Pretty much par for Vail
Watching the battle of the clubhouse makes me nostalgic for Crossroads.
Crossroads was such an apt name for the symbol of Vail’s transcendence from tiring, worn ski town to envy of the resort universe. It also represented the end of the old guard’s grip on the community, even if the town had succeeded in beginning the big renaissance earlier with some smaller projects, including the Spraddle Creek Apartments, that were strongly contested and turned out just fine.
The 70 percent vote that delivered Solaris was too much to dismiss as simply electioneering that enabled more younger people to vote in the referendum that the old guard had petitioned up with great enthusiasm in 2006.
This was the peak of the battle for Vail, and the nadir of the “woe is us” muttering and doom-saying in the wake of the referendum.
History shows, however, that the Solaris, the now-Sebastian, Four Seasons and Arrabelle monoliths weren’t really all that monolithic in reality; rejuvenation followed their openings in the teeth of the worst economic downturn since the Great Depression; and the town of Vail has piled up nearly $50 million in rainy day reserves through the toughest of times across the land.
That kind of ended the “golden goose” grousing for awhile. Hard to be credible with bright, shiny eggs like these.
Those voices are back now, primarily in opposition to renovating the worn-out clubhouse at Vail’s golf course in a way to build up a booming wedding business. A once pedestrian 18th hole has become epic in the minds of golfers and neighbors who fear noise and congestion if the town’s plans come through.
I’m glad they are speaking up, actually. Not that I agree so much with their position against progress. But even with 87 percent of the voters approving the clubhouse renovation, among several others, with the funds for the conference center never built, the extra discussion ultimately is healthy.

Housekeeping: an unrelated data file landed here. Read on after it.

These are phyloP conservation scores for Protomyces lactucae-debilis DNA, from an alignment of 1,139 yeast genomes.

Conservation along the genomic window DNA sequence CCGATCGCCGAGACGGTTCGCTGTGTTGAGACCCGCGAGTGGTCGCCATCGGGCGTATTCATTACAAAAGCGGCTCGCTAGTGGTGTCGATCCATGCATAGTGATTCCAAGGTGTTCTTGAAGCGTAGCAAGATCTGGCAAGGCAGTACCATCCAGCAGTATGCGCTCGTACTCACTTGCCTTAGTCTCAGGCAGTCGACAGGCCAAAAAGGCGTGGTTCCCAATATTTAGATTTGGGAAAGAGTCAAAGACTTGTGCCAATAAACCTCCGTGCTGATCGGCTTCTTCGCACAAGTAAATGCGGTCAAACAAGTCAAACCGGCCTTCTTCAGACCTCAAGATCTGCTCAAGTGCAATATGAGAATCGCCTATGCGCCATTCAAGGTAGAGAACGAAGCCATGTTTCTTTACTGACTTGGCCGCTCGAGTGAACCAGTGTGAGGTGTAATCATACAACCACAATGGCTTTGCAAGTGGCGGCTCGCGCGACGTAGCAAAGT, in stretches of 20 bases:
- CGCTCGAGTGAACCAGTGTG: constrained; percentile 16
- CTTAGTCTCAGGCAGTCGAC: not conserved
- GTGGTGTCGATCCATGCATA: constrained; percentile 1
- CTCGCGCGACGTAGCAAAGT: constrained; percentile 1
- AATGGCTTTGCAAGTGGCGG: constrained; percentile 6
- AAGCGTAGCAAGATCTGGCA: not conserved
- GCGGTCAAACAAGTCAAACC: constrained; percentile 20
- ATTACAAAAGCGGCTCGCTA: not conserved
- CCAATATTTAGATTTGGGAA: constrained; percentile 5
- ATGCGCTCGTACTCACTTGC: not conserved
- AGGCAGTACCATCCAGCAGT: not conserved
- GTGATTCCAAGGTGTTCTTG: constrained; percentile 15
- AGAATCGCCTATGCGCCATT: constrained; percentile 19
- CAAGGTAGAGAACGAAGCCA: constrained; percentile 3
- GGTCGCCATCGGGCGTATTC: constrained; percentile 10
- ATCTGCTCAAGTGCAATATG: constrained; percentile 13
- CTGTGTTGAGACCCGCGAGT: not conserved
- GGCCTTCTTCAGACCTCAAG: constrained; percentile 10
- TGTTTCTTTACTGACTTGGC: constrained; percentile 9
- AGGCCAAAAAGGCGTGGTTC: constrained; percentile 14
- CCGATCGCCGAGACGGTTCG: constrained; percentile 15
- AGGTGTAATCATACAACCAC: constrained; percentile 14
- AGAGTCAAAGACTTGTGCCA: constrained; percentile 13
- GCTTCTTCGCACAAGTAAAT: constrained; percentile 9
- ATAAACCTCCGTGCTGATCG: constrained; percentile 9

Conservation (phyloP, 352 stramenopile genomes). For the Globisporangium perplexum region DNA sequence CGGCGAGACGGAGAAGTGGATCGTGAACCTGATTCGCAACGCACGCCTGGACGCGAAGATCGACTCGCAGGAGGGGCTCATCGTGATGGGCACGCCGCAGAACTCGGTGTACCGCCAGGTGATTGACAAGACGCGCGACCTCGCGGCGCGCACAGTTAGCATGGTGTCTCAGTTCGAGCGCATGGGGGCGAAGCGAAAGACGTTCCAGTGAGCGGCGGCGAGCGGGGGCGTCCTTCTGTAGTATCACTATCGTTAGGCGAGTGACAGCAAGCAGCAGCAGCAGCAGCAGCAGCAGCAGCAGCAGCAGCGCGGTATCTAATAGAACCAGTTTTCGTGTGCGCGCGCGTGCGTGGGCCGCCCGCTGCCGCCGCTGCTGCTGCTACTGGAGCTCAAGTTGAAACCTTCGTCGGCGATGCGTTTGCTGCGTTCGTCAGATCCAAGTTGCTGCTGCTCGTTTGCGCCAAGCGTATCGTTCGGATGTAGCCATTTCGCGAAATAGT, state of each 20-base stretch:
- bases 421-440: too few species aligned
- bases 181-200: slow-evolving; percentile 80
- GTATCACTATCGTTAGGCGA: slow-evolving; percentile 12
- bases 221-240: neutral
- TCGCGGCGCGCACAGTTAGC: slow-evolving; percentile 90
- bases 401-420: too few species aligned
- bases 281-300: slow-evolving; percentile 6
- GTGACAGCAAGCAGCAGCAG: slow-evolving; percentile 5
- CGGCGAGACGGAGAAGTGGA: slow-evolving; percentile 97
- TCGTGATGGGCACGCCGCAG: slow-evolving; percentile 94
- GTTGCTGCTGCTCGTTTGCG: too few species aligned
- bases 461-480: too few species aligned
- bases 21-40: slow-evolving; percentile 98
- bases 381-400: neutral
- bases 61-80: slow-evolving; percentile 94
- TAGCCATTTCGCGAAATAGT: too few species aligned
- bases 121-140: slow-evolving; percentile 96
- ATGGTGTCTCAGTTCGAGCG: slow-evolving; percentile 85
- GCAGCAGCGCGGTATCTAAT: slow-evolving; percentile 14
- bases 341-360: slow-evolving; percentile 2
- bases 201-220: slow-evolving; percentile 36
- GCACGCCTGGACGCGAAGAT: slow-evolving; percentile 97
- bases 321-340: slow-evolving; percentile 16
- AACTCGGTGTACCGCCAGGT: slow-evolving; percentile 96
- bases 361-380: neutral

The folks opposing the clubhouse plans will say the voters just didn’t realize the full implications of changing that 18th hole and making the clubhouse a viable wedding venue. But I’m pretty certain the vote would go the same way even with knowledge of the extra detail. For the full community of Vail, it makes the most sense.
Listening to the most sensitive voices, even to the point of working through litigation, might be a bit trying, but it does provide a better chance of better decisions. Let those clunky, clanking gears of democracy turn.
I like what one astute observer mentioned to me the other day: Vail’s leaders would have been smart to have someone like, say, Arnold Palmer, who knows the Vail course, look at and bless the plan as the improvement it will be. We’d still have the wailing that renovating the clubhouse will turn the place into a permanent county fair, but maybe the 18th hole wouldn’t take on quite the airs of legend.
This is the Vail I’ve missed in recent years. Finally, we’re back to par.